This will outlaw any and all warrantless electronic or physical surveillance of a citizen, and will include a Citizen’s information Bill of Rights, which will state that any business that compiles information on a citizen for sale or other distribution is required to notify that citizen and give the citizen the opportunity to dispute information included therein. Further, any business that profits from the sale of individuals’ information will be required to share those proceeds with the individual.

10) The Private Security Services Reform Act.
Private prisons, police forces, military contractors, and intelligence agencies, or any other businesses serving largely identical functions, are henceforth banned.

11) The Assault Weapons Control Act.
Any firearm design that includes a detachable magazine and a semi-automatic or autoloading action shall be considered a Class III weapon under the National Firearms Act. Further, the manufacture, sale, or distribution of any device designed to increase the rate of fire of an otherwise legal weapon, such as, but not limited to, trigger cranks, multiple-fire triggers, or so-called “bump-stocks”, shall be banned.

12) The Honesty in Commerce Act.
Any business that engages in systemic theft or fraud, as has been widely documented in, among others, the banking and auto-repair industries, shall be subject to seizure and liquidation without recompense to shareholders, and shareholders shall be held liable for crimes committed to their benefit. Likewise, the importation, manufacture, sale, or distribution of any device designed to access or steal from individuals, such as credit-card skimmers and car lock defeat mechanisms, shall be banned.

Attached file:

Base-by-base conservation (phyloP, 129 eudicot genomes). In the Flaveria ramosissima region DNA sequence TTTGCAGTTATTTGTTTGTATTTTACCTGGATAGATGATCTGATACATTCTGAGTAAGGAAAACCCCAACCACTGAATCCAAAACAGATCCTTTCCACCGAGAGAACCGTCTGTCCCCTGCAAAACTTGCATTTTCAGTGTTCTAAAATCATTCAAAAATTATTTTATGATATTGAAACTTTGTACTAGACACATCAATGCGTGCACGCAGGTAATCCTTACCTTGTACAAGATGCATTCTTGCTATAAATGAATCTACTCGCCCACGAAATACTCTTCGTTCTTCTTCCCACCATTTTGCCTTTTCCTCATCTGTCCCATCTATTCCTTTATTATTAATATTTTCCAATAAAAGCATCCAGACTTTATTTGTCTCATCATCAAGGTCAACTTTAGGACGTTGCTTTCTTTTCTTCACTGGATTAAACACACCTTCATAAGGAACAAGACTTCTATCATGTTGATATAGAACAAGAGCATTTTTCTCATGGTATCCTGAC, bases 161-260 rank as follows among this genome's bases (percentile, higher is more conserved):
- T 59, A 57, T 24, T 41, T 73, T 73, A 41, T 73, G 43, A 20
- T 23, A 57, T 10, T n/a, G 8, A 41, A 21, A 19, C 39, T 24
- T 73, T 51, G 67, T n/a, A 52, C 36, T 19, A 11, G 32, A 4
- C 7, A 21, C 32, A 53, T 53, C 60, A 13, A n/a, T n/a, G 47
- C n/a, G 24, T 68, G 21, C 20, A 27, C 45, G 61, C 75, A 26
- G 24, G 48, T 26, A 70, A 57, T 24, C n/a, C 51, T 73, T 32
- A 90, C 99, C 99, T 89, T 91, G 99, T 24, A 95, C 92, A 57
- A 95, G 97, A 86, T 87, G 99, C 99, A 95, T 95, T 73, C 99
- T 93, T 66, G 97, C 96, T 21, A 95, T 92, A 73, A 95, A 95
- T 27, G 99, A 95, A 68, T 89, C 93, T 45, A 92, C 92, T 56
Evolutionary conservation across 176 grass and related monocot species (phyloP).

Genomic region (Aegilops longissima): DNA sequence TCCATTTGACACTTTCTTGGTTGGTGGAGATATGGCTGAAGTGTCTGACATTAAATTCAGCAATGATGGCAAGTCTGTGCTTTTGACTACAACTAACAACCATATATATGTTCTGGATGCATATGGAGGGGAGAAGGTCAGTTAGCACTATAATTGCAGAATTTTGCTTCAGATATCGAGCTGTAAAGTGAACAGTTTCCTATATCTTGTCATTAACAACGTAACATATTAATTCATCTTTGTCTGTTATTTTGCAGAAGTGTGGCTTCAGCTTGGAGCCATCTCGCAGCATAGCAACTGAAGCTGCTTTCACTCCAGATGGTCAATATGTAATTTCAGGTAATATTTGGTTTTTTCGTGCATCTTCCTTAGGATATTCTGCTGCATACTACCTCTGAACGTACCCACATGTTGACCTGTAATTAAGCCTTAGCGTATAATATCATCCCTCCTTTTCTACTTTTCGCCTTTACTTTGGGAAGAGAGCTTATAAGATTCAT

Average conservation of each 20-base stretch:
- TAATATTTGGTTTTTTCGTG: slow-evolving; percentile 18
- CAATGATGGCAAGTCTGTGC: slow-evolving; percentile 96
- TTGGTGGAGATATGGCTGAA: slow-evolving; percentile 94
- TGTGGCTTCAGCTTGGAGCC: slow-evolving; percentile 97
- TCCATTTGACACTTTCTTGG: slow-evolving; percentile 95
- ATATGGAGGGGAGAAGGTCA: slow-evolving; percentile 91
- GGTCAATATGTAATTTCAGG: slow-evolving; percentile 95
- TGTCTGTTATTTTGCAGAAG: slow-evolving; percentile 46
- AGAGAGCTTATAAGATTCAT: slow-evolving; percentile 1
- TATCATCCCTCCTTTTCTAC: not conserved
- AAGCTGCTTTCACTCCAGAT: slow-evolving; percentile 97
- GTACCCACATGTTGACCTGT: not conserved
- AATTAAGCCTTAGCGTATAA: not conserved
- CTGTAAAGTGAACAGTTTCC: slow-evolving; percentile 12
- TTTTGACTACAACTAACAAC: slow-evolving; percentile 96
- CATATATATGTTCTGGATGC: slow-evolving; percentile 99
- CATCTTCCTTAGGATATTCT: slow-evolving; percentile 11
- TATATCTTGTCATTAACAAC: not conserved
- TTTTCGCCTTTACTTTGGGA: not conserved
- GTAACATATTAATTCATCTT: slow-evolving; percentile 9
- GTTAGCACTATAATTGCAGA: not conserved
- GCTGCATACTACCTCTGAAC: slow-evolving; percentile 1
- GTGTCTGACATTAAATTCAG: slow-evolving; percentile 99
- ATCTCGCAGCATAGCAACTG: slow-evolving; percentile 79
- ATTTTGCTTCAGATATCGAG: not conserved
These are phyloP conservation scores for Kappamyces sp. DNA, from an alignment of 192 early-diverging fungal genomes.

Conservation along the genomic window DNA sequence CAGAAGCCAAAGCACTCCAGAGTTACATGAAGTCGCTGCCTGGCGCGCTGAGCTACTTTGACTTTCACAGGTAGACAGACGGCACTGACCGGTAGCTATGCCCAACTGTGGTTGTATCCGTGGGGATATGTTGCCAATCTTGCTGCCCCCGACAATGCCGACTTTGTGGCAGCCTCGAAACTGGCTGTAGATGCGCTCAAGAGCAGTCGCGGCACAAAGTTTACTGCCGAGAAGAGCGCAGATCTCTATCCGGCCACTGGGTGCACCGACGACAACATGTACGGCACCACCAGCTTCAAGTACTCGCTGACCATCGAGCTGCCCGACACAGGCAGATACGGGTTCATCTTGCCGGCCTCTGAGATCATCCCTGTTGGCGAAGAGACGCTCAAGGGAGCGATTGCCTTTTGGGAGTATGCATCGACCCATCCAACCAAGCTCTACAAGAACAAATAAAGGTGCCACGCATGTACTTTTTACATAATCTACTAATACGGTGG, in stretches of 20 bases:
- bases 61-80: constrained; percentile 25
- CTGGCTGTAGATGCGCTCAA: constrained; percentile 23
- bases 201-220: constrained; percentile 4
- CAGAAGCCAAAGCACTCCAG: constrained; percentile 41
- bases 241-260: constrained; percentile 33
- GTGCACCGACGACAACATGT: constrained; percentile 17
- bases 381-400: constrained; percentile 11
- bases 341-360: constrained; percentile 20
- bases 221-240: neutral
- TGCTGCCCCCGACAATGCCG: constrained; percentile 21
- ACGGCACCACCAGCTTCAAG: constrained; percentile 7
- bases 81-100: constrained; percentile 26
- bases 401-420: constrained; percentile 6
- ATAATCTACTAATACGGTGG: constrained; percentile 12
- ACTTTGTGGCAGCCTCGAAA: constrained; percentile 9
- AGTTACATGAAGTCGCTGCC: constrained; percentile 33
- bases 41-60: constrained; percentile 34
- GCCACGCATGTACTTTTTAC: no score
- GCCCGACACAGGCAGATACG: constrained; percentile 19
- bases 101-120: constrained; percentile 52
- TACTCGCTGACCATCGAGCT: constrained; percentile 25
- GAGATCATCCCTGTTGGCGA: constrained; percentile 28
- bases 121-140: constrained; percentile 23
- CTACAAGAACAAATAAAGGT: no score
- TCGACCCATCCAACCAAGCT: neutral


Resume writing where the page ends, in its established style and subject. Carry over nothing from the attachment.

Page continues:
13) Adoption in total of S.1006, the “Equality Act”, to, finally, “prohibit discrimination on the basis of sex, gender identity, and sexual orientation.”

14) The Criminal Justice Reform Act.
In order to avoid the further criminalization of poverty and to promote equal justice before the law, this bill will reform the cash bail system as follows: No bail for a violent felony. Sliding scale for a first-time violent misdemeanor; no bail for a second offense. Not showing up is a no-bail felony. Analysis of an arrestee’s likelihood of showing up based on previous history and investment in the community; sliding scale bail depending on results-unlikely to appear, high bail, likely to appear, low (or no required) bail.

Feedback, suggestions, and comments are encouraged.

Is That Stuff Contagious?

First, the good news:  You can’t “catch” poverty. There are some lifestyle choices you can make that put you at higher-risk for becoming poor, but for most people, poverty is a congenital condition.  An inherited one.

Mama and Daddy are poor?  Congratulations, you and your children have an excellent chance of being poor as well.  You’ve lost the genetic lottery.